Secret Life

Secret Life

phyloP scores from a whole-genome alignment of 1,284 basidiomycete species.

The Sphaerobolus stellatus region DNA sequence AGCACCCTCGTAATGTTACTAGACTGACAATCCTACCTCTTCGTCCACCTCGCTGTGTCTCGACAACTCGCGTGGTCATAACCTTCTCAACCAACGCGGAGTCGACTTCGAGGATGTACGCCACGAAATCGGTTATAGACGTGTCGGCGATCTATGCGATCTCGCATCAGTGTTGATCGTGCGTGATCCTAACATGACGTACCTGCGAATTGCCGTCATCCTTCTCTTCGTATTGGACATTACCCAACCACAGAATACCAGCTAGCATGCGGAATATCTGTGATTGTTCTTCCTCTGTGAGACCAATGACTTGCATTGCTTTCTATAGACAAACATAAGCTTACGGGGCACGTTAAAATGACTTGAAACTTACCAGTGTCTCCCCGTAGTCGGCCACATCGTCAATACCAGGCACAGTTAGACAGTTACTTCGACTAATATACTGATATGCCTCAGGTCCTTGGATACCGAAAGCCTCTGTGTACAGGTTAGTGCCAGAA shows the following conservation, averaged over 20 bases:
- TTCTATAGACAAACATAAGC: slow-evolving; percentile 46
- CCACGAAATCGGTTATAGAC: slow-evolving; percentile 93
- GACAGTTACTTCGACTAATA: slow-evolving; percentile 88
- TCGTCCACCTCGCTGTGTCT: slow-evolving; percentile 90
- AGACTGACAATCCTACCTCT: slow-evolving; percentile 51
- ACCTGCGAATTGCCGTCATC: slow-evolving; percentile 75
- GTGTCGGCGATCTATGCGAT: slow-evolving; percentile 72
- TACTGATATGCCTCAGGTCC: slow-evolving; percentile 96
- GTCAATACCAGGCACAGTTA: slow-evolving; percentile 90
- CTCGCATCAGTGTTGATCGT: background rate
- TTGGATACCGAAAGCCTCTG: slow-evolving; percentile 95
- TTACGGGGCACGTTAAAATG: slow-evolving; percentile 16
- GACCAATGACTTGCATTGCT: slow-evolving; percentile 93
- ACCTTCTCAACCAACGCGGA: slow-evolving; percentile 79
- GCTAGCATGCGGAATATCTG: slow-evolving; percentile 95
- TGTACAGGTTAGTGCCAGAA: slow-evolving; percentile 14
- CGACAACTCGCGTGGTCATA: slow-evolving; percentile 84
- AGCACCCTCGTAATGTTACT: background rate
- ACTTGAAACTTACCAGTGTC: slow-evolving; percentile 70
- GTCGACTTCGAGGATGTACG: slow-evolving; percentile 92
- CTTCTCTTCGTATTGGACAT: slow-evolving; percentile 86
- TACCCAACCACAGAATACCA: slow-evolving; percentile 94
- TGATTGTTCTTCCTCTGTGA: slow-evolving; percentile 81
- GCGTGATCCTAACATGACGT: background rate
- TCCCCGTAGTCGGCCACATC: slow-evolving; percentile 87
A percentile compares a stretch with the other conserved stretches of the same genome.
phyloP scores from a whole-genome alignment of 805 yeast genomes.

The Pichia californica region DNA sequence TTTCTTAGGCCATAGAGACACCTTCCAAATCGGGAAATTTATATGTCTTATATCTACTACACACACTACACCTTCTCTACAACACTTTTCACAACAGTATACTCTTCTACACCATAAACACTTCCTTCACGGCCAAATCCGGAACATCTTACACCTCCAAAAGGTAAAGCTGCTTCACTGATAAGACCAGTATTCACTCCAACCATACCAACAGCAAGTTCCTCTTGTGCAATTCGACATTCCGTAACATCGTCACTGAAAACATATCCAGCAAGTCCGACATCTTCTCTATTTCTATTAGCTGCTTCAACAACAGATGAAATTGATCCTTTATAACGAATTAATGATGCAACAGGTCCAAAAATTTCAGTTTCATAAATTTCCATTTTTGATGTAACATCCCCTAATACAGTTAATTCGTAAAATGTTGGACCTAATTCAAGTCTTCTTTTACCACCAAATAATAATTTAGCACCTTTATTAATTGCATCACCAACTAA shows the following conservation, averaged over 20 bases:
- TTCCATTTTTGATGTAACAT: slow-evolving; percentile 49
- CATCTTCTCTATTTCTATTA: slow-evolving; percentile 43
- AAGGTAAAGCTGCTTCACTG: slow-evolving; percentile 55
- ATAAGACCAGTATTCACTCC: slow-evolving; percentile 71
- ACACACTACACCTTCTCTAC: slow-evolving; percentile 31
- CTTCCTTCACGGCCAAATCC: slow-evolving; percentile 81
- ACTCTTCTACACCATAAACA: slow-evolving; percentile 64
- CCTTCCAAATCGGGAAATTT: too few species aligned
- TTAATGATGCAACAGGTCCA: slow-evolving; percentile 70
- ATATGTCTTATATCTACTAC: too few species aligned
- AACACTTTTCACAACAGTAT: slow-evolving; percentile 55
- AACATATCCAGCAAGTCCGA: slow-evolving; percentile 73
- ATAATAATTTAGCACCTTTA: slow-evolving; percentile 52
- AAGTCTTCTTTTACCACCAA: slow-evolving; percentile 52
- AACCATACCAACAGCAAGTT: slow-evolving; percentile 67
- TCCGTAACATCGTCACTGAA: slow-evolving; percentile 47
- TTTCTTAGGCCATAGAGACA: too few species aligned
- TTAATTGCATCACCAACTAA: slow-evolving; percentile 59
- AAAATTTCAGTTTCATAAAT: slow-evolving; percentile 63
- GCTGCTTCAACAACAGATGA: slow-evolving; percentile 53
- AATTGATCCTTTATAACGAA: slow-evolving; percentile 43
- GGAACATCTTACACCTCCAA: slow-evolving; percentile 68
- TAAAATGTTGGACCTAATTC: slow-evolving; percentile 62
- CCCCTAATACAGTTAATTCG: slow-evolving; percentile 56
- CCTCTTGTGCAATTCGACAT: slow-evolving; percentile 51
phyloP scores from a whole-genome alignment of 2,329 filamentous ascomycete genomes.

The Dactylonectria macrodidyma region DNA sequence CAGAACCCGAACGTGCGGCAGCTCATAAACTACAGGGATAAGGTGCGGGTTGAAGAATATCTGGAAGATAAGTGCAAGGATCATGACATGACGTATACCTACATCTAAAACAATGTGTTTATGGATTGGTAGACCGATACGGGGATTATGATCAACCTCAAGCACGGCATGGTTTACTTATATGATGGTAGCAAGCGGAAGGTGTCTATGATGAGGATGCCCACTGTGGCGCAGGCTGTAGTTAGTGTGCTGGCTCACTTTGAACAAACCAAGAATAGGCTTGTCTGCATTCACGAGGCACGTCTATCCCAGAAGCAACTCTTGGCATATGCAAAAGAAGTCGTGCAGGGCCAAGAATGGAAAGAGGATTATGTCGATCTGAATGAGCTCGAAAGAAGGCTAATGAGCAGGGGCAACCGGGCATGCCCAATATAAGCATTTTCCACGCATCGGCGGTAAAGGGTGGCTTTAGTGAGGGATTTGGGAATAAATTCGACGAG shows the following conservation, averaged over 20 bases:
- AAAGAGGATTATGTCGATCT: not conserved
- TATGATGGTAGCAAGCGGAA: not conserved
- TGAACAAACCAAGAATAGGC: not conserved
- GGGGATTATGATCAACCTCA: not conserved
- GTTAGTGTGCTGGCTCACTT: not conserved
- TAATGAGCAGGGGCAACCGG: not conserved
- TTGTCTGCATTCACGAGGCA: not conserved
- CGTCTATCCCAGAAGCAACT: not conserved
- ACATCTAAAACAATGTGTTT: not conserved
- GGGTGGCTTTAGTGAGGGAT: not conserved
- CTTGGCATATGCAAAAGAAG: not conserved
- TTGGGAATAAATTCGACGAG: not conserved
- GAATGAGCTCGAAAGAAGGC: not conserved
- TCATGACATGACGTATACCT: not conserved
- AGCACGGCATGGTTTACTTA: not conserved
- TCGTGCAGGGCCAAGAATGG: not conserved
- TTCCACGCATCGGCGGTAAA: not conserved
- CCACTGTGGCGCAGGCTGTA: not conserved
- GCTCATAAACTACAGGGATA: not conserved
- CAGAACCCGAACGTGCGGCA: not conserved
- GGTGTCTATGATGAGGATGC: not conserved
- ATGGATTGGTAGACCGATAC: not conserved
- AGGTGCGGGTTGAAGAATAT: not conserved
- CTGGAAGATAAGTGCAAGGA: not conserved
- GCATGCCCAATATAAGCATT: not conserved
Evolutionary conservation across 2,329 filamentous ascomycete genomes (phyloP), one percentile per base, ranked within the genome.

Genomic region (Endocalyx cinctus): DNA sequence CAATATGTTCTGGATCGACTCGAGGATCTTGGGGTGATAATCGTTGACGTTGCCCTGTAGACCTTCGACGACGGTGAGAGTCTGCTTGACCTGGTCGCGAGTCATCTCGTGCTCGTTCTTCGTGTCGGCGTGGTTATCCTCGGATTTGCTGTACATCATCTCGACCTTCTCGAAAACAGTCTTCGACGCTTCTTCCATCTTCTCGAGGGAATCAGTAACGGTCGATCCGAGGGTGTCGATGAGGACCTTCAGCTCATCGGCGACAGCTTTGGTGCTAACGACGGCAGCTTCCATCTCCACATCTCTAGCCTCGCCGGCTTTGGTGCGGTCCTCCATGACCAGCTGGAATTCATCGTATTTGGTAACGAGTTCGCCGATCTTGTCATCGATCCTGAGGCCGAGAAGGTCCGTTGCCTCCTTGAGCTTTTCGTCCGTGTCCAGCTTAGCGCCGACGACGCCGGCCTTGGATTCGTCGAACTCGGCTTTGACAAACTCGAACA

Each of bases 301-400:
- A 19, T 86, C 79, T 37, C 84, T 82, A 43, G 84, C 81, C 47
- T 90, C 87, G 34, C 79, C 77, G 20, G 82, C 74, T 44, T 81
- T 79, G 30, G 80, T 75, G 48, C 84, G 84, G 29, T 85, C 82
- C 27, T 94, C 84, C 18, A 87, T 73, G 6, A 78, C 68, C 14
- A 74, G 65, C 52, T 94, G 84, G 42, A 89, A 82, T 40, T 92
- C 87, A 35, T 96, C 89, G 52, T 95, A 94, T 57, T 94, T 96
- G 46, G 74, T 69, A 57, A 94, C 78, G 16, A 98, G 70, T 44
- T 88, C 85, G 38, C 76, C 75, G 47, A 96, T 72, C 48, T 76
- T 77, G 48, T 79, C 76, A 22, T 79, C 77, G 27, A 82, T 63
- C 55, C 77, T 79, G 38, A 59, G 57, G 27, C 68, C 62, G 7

Many artists cite Brian Eno as an inspiration, but few can actually call him a mentor. Fred Gibson can. The London-born hitmaker known as Fred again..—who recently headlined Madison Square Garden and Coachella alongside Four Tet and Skrillex—grew up next door to Eno and joined his a cappella group as a teenager. There, the pioneering ambient musician took Gibson under his wing, eventually asking him to co-produce his 2014 albums with Underworld’s Karl Hyde. It was a dream tutelage, the effects of which can be heard in Gibson’s pining, atmospheric house tracks that eagerly flood busy dance floors with raw, tender feeling. In 2022, Eno told Apple Music that he learned a fair bit in return. “I think of Fred as my mentor as well,” he told Zane Lowe. “I learned so much about contemporary music from watching him working. It’s a two-way relationship.” Here, on the duo’s first joint full-length, produced during the first two years of the pandemic, they meet each other in a gorgeous, abstract middle: Mournful, pastel soundscapes swell with strings and tearful voiceovers (“Enough”) while skittering, chopped-up, uplifting tracks (“Cmon”) seem to distort elements of rave. Ultimately, Secret Life feels like proof that club and ambient music are not so different: Both genres are more subversive, emotional and human than either are traditionally given credit for.

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